In ordinary times, the Geneva Motor Show, usually the first global automotive show in the calendar year, would have recently wrapped up at the Palexpo convention centre in Geneva, Switzerland. Predictably, though, it had been pre-emptively cancelled in June due to Covid-19 restrictions, just as last year’s event had been. But has anyone missed it?

The absence of this traditional means of launching vehicles and garnering interest may be exactly the catalyst that legacy automakers need. It is now vital for them to match the servitised paradigm in which consumers increasingly participate.

Automakers face short and long-term difficulties despite post-pandemic boom

Despite a post-pandemic bounce back, the outlook for automakers is a long way from being positive. The latest issue is a semiconductor shortage, which has stalled the production lines of various original equipment manufacturers (OEMs). These kinds of exogenous shocks aside, though, automotive players face longer-term trends that, if not pre-empted, will erode margins to the point of being untenable.

The first is sustainability and regulation. Many major automakers have made announcements regarding their targets for electric vehicles (EVs) for this decade. As appealing as these may be to legislators and the public, the cost of pivoting existing infrastructure to EVs will be significant. In fact, costs will be greatest for incumbents with the most Internal Combustion Engine (ICE) infrastructure, including the possibility of stranded and sunk costs of irredeemable assets.

A second risk to profitability is overcapacity. Excess capacity affects automakers’ profitability due to the high fixed-capital costs of manufacturing on one side and the downward pressure of oversupply on prices on the other. This impairs their ability to pursue new strategies necessary to compete with mobility challengers.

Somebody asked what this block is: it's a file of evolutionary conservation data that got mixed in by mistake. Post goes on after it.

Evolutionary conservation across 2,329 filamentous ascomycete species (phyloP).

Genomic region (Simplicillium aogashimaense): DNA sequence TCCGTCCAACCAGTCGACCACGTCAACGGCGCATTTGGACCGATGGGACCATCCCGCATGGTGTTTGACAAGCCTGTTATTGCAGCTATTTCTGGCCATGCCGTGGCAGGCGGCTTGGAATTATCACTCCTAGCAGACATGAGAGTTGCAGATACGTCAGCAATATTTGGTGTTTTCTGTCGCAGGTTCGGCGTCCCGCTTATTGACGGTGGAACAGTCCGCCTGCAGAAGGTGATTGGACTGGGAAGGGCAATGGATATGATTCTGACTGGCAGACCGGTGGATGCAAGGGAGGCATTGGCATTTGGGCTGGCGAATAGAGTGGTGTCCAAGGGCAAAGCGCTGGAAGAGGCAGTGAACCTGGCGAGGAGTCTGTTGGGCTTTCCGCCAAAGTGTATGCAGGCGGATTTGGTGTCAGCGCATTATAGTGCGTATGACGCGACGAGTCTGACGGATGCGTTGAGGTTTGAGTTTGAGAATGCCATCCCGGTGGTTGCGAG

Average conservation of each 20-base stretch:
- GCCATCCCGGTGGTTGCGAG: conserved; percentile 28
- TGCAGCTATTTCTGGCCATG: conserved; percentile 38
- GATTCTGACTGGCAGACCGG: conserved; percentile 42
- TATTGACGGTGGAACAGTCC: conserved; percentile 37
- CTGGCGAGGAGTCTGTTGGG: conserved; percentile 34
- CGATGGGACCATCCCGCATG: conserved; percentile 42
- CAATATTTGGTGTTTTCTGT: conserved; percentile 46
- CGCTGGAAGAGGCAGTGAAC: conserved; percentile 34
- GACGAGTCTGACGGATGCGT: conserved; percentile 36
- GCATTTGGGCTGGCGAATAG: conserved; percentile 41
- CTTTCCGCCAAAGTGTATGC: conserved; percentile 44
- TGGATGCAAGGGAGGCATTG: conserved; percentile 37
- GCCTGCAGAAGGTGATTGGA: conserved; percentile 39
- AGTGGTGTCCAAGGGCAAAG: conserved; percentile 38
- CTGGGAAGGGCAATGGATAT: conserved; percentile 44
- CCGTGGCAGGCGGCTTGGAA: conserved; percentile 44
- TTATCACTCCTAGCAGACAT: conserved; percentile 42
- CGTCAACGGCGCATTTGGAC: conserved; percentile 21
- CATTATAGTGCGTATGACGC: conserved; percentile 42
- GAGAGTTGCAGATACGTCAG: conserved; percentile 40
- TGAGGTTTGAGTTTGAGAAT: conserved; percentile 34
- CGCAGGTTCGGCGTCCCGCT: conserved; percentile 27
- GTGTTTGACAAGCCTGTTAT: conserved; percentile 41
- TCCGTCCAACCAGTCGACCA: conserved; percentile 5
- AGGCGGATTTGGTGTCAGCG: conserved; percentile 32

A third danger is a long-term decrease in market volume caused by the success of the automotive megatrends of connected, autonomous, shared and electric (CASE) vehicles. This changes the industry value proposition into a servitised model, translating vehicles sold to miles travelled. In these circumstances, fleet operators, as opposed to consumers, will be the primary purchasers of vehicles.

These risks combined are an existential threat to most automotive players. One response is to invoke economies of scale through mergers and acquisitions, which realise manufacturing synergies quickly. The cost reductions from this are diminishing and limited, however, and must be bolstered on the revenue side by maximising sales and conversion rates.

Sales innovation can no longer take a back seat

There are a growing number of technologies available to both improve sales efficiency and reduce the overheads of traditional bricks and mortar.

The use of artificial intelligence (AI) for smart marketing is one way to do this. Applying data science and machine learning to the wealth of data amassed by automakers and dealerships can provide dynamic insights, enabling the right vehicles and products to be pushed at the right time to the right people.

AI-based conversational platforms allow far greater scope for customer engagement than was previously possible. For example, several years ago, a Texas-based Mercedes dealership used Conversica’s Intelligent Virtual Assistant to generate leads, follow up with potential customers and target the closure of deals to notable effect.

More progressive proposals for transforming the automotive sales experience include interactive, digital twin showrooms and vehicles offered via 3D platform company Matterport, an approach that Nissan UK has recently taken up. Virtual reality (VR) and augmented reality (AR) can also improve engagement and create memorable experiences, an approach that BMW piloted in 2017. Hyundai is currently deploying physical smart robot assistants on showroom floors in Seoul, Korea.

These kinds of initiatives will help gear the industry further towards the physically lightweight, click and collect paradigm that consumers now expect.

The point of sale becomes more crucial than ever before

To make this prolonged and tangible impact necessary, sales innovation cannot be restricted to gimmicks and pilots as they often seem to be. Such initiatives must be conceived from a high strategic level, having a clear thesis and targeted outcomes. The point of sale will only become more vital as automakers reposition themselves to compete with mobility providers in an increasingly servitised economy.

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